Two Senate committees got their chance today to question GSA leaders after two days of House hearings into the agency. Both the Senate Environment and Public Works Committee—which met this morning—and the Appropriations Committee’s Financial Services and General Government Subcommittee—which controls the GSA budget, and met in the afternoon—called GSA Acting Administrator Dan Tangherlini and Inspector General Brian Miller as witnesses. While the tone of today’s hearings was more civil (read “less shouting”) and the sessions were briefer than those of the past two days, Tangherlini and Miller continued to address hard-hitting questions that went to the core of GSA’s mission and how it intends to fulfill it.
Although it was scheduled before the scandal broke—and titled simply “Oversight Hearing on the General Services Administration,” the morning session was dominated by questions about spending abuses and an insistence that the agency ensures that they do not happen again by putting into place a layered system of accountability with multiple checks and balances.
Recounting examples of decades of abuses by GSA officials dating back to the Carter Administration, Committee Chairman Barbara Boxer (D-Calif.) urged Tangherlini to focus on changing how the agency does business and to make sure the right protections are put into place to prevent further scandals. “The latest misconduct at the General Services Administration makes me cringe,” she stated; “cringe for the taxpayers who expect every agency in their government to fulfill their mission with integrity. And it makes me cringe for the good people at GSA who work so hard every day and have been humiliated by a few bad actors. To those who betrayed the public trust, let me be clear: The party is over.”
In response to questions from both Republican and Democratic members of the committee, Miller said he has uncovered and is investigating additional questionable practices in the GSA, noting that “the ultimate deterrent is criminal prosecution.” After his report was made public, he and Tangherlini sent an open letter to all GSA employees asking them to report any other abuses or questionable activities on a hotline the GSA has set up. “They have not been shy” in doing so, added Tangherlini.
“Don’t listen to those voices that say you can’t change,” Boxer told Tangherlini. “We have no excuses, going forward, not to fix this nightmare,” she continued, calling on the acting administrator to “be more sweeping in your reforms perhaps than people will be comfortable with.”
When asked by Senator John Barrasso (R-Wy.) whether GSA has outlived its usefulness as a federal agency, Tangherlini responded that “we need to create the appropriate sets of checks and balances, the appropriate sets of oversight systems, the clear lines of accountability that can make sure that this kind of thing can’t happen again. That having been said, having a single, accountable agency that can aggregate the expenses of the government and use the scale of the government to get the best possible price for the government—I think that that has value today as much as it did back when the Hoover Commission first proposed it and President Truman set up the GSA.”
Boxer repeatedly commended Miller, Tangherlini, and GSA Deputy Administrator Susan Brita (who attended the hearing but did not testify) for being “the good guys,” and urged them to make the most of this opportunity to permanently repair GSA. “Let’s show the world—let’s show our taxpayers—that we’re going to fix this, and that although this is a horrible situation… we’re going to change it and we’re going to make sure we change it for good,” she said in closing.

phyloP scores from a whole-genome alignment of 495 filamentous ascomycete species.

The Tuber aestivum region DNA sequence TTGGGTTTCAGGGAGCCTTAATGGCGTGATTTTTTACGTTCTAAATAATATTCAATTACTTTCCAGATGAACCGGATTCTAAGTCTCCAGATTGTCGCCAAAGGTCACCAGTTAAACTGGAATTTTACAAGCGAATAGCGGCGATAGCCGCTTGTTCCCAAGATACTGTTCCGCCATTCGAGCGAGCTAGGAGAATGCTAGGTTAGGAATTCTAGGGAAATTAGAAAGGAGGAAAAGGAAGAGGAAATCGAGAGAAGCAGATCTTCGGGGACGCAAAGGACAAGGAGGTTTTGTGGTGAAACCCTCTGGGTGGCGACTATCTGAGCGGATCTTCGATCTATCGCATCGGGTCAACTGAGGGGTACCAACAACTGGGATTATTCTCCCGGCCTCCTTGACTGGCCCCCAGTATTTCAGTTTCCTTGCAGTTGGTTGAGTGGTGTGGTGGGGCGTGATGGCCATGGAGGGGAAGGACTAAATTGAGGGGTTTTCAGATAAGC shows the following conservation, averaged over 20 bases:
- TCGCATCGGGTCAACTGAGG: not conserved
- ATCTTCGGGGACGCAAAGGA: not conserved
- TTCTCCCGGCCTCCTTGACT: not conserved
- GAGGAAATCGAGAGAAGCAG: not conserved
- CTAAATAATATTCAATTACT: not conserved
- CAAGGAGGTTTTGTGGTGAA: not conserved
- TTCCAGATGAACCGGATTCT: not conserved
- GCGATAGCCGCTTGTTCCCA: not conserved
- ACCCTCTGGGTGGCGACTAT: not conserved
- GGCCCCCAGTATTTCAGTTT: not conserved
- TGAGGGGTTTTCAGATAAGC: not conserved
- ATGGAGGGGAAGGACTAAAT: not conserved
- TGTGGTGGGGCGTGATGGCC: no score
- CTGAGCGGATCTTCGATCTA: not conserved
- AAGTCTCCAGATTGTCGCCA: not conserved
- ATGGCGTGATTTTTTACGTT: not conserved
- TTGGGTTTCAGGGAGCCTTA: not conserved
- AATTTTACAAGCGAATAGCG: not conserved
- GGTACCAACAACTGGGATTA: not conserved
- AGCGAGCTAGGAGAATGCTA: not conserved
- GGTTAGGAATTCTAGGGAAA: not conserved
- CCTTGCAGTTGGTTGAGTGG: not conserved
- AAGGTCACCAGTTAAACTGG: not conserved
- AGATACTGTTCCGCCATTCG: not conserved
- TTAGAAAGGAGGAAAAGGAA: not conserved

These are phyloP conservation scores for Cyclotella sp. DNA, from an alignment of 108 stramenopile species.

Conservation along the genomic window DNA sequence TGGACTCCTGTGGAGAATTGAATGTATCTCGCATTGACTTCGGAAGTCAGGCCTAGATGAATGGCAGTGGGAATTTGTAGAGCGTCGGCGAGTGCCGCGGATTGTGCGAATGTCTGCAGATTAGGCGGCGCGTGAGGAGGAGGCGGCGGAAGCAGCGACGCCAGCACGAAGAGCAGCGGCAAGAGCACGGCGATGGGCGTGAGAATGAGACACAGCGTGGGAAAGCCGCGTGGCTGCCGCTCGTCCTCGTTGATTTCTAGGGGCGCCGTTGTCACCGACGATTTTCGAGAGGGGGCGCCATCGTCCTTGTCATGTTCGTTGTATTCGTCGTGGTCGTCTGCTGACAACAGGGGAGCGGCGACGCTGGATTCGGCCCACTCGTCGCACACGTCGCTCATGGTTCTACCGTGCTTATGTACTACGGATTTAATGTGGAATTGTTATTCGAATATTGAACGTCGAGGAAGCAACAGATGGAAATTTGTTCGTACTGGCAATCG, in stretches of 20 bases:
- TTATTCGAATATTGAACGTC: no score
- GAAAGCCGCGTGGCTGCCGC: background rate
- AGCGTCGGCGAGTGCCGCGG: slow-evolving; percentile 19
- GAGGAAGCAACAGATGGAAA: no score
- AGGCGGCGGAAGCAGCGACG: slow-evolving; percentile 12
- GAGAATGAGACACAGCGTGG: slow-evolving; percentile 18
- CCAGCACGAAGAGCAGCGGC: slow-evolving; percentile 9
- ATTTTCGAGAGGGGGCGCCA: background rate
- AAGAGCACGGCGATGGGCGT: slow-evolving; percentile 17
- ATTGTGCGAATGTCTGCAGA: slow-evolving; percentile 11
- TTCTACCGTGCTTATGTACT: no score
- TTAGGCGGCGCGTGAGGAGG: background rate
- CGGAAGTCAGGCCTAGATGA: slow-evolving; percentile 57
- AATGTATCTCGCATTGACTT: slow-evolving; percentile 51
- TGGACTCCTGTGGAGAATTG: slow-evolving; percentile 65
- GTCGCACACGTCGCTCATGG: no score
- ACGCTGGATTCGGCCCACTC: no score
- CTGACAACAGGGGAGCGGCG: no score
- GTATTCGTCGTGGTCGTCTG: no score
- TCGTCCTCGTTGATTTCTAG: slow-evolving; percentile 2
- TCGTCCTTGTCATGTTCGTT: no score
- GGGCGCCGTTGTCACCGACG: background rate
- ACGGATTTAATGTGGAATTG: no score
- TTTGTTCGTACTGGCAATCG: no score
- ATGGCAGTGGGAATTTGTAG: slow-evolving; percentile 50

The afternoon session, led by Senator Richard Durbin (D-Il.), who chairs the Appropriations Committee’s Financial Services and General Government Subcommittee—with ranking member Jerry Moran (R-Kan.) as the only other subcommittee member in attendance—was titled “General Services Administration: A Review of the Recent Inspector General Management Deficiency Report and an Assessment of the Fiscal Year 2013 GSA Funding Request,” and also had been planned well before the current spending scandal erupted. While Durbin began the hearing by stating that he was “outraged and embarrassed” by the scandal and the “highly troubling findings” revealed by the inspector general’s report, he also questioned Tangherlini about “GSA’s ability to fulfill its program obligations and the future space needs of federal agencies during a time of debt reduction.”
Miller told Durbin and Moran that his office had made a criminal referral to the Justice Department relating to the ongoing spending scandal. He did not explain what the referral was—saying only that he was working with the Department of Justice and that he was “specifically being nonspecific”—or if there would be additional referrals in the future.
Durbin’s hearing was the only one of the four to get into the “meat” of GSA activities. He questioned Tangherlini about the impacts of budget and appropriations decisions on ongoing federal building projects that have been stopped or delayed, including the Department of Homeland Security campus on the St. Elizabeths site, remediation efforts at the Denver Federal Center, and the Food and Drug Administration’s White Oak campus project. Durbin also asked Tangherlini about his views on the proposal to transfer the Federal Trade Commission headquarters building to the National Gallery of Art and about the various “civilian BRAC” bills now being considered to dispose of excess federal real estate. While Tangherlini deferred providing detailed responses to these questions, he said that he is familiarizing himself with the issues and hoped to do so at a later date. With regard to the FTC/NGA controversy, he mentioned that he had met with the FTC commissioners and will meet tomorrow with “the interested member of Congress”—presumably John Mica (R-Fla.)—“to hear that side.”